The story of African American soldiers in the American Civil War is often a forgotten one. The history of the war is usually presented as white Northerners versus white Southerners as blacks waited on the sidelines as their fate was determined. This portrayal is highly inaccurate considering over 180,000 African American troops fought in the war and eventually obtained their own regiments under the United States Colored Troops as a part of the Union Army. Composed on May, 22, 1863, the USCT strengthened the Union Army’s numbers and contributed significantly to battles such as the Skirmish at Island Mound and Fort Wagner. Even with their contributions, African American soldiers are often overlooked in favor of other narratives. However, black historian George Washington Williams was one of the first to write the history of black troops today. His belief was that the history of black troops and their valor were a major contribution to American Civil War history. While controversial at the time, this view is not uncommon today and historians have continued to study the significance of black troops. Gregory J. W. Urwin and other historians recently wrote a critique on the treatment of black soldiers, acknowledging atrocities against them were committed often. Urwin tries to provide a honest history to the brutality of the black solider.
Following the victory of Allied forces from World War I, black troops were sent home to a whole other war for Democracy. African Americans still faced many
The American Revolution occurred due to the conflict between those living in the 13 colonies and the colonial government, which represented the British crown because of the high taxes they were ordered to pay to their homeland. By definition, a revolution means to forcible overthrow of a government or social order in favor of a new system. With the new colonies winning the war against Great Britain, yes, they did overthrow the ruling of the Queen and if not, the United States would still be considered colonies of England. But if one looks through the lens of social, political, and economic change occurring for all people, this was not a true revolution. The middle class did not grow. Slavery was still legal. There was no restructuring in terms of economics and the new America was run on a system of capitalism. Change only truly occurred in terms of politics, with the introduction of a democracy and the constitution. With these changes, only the white male elite were only able to benefit from these changes, gaining more power, ability to participate in politics and financial success. African Americans, white women, and poor men saw no changed in way of life after winning the war. What the war did was began a quest of reform and revolt from these groups who suffered from injustice.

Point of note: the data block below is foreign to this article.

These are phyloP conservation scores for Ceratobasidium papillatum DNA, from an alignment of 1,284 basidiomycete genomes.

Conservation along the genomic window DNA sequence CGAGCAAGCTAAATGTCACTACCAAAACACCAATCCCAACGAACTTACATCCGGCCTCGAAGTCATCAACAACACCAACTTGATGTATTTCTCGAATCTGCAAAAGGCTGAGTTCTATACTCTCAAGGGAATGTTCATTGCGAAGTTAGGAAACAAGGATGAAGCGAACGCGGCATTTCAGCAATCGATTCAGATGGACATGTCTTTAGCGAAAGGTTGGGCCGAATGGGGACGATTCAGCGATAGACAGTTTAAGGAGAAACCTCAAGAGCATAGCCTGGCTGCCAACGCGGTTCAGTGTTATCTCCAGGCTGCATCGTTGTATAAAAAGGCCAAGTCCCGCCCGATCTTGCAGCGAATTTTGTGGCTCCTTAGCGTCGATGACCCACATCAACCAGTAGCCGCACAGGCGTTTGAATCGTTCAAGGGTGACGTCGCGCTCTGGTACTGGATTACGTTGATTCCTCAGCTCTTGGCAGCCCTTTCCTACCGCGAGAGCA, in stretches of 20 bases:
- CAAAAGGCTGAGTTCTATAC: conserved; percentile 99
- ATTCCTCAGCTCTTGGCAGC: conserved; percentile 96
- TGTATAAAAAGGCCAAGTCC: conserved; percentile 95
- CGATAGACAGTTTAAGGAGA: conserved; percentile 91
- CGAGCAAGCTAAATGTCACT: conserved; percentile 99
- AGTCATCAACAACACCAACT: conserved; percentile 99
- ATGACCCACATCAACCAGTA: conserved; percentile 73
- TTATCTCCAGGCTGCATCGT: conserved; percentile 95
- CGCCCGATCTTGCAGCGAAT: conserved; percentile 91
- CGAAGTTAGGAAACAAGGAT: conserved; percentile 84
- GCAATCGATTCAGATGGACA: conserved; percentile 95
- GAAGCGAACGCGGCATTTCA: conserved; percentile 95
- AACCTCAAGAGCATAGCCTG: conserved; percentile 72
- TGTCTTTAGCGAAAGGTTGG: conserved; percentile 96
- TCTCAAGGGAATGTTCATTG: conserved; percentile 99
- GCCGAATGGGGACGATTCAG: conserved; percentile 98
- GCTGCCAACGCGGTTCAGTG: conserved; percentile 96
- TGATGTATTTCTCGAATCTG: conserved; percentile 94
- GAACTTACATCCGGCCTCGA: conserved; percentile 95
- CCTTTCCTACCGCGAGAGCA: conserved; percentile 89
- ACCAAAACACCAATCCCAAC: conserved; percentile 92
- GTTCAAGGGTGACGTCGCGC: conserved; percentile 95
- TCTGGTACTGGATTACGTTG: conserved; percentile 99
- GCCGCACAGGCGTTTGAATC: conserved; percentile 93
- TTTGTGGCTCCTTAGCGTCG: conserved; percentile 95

As of the mid-19th century and on was when African Americans and women were beginning to gain somewhat equal rights or were still disputing them. It is also well know that both have suffered in vastly different manners, but in some cases are very similar in certain struggles. African American men and women had to survive the terrors of the Ku Klux Klan in the southern states, managing life with the Black Code looming over their every move. They were basically fighting for something that a lot of people take for granted, their right to live as a regular citizen. White women on the other hand had their fair share of discrimination as well, when it came to labor, labor organizations and, equal wages.